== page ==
Arguably one of the biggest surprises last year in Android land, the Huawei-made Google Nexus 6P flexed its muscles to win the adulation and support from consumers. Seriously, it was – and continues to be – one of the darling gems with its incredible specs sheet, killer industrial design, and oh-so sweet pure Android experience. Slapped with a killer price point, too, the Nexus 6P is a force to be reckoned with and a challenge to all Android smartphones.
Prior to the Nexus 6P, very few phones were close to matching the designs that HTC has been stellar at doing over the years – especially when it comes to designs that employ metal bodies. Now that HTC is the underdog that everyone is rooting for there’s a lot of anticipation riding on HTC’s latest effort, but how does it stack up to the might of Google and is the HTC 10 the metal phone you’ve been waiting for? Let’s find out in this HTC 10 vs Nexus 6P quick look.
Like we said, the Nexus 6P is an impressively good looking metal phone! Not only is it incredibly solid with its construction, but the design by itself is an original, refreshing one that doesn’t look like anything else we’ve seen previously. Some folks have even gone on to say that Huawei has supplanted HTC as being the king of metal phones. However, this kind of competition is seemingly putting good old HTC back to what it does best: designing metal phones.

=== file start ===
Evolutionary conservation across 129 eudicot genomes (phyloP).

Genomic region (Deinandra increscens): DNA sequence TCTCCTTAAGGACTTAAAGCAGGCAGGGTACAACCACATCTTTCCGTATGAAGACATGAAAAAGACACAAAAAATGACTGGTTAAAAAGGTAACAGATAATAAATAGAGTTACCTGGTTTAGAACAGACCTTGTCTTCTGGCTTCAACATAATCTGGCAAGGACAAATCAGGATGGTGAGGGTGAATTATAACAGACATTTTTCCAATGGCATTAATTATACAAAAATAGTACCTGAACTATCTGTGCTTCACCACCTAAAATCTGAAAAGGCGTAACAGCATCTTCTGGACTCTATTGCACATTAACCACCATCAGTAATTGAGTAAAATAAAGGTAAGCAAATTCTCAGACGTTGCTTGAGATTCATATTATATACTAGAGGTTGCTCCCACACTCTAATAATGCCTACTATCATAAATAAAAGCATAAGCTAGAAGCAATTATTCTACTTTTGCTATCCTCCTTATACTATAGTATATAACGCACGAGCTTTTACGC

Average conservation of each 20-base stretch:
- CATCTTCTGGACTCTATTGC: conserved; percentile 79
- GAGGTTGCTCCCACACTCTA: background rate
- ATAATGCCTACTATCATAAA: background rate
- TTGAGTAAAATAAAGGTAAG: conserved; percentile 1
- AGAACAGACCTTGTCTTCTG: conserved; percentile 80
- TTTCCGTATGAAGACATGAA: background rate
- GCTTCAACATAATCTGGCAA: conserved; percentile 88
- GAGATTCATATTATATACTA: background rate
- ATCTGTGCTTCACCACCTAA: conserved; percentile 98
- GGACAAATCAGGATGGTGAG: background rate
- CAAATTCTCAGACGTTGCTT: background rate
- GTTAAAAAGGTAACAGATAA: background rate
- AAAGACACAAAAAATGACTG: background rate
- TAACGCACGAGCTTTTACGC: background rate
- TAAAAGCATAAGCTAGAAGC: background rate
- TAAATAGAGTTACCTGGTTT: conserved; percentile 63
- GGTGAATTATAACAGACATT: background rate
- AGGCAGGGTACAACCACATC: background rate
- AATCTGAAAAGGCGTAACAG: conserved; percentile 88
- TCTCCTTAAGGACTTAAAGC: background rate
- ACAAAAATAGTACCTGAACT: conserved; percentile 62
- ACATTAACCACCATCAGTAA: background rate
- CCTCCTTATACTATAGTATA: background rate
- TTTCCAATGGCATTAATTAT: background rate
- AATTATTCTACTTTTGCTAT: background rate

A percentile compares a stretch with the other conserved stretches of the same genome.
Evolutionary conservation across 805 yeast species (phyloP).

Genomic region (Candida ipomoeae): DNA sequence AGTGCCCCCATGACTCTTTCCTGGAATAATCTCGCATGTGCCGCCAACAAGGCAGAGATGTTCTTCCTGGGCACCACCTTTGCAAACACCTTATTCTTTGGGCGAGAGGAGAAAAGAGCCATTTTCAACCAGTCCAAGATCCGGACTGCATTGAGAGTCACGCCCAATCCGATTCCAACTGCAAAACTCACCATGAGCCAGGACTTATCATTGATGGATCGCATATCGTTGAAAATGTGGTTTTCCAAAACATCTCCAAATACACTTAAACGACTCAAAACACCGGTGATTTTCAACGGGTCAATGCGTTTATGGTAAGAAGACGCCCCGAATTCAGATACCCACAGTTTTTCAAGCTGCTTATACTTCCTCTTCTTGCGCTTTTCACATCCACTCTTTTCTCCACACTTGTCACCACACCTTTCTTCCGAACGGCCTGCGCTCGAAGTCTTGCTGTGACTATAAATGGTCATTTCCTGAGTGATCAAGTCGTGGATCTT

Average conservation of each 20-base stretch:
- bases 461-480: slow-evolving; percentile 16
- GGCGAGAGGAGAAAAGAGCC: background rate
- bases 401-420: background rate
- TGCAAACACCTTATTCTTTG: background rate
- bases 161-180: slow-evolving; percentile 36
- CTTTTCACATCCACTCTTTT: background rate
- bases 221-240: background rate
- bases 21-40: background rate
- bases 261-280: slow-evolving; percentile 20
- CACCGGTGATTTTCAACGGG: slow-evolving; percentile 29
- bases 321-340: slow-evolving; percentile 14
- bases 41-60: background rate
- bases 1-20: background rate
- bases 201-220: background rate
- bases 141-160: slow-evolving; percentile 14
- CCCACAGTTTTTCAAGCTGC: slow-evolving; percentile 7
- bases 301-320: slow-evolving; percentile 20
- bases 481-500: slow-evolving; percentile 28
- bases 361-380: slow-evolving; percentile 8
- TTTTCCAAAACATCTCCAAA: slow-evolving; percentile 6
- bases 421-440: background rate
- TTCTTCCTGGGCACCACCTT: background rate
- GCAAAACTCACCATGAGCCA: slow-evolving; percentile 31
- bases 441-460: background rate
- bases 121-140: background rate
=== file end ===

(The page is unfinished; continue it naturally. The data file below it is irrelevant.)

True to that claim, the HTC 10 is sure to please with its one-of-a-kind metal design that HTC claim is “inspired by light and sculpted to perfection.” Not only does it appears to be a more meticulously designed phone, but it’s also considerably more compact and easier to handle with a single hand. The Nexus 6P, despite its slick metal design, is quite a handful to operate at times – requiring more two-handed operations than most other smartphones.
As much as we’d like to say that the HTC 10 has once again reclaimed its position at being the best at phone designs, we’ll have to play around with the two a bit more before we can make a reasonable claim. Similarities aside, both of these devices offer incredible looks, feel great in the hand and have excellent spec lists that will likely keep most people happy.
Naturally, their overall footprints directly dictates the size of their screens as well. Due to its larger size, we have a bigger 5.7-inch 1440 x 2560 AMOLED screen in the Nexus 6P. That, of course, makes the 5.2-inch 1440 x 2560 Super LCD 5 display of the HTC 10 quaint by comparison. Nevertheless, we can agree that the two displays produce plenty of sharp visuals and incredible detail – albeit, the HTC 10 technically has the edge with this one, thanks to its higher pixel density count of 564 ppi.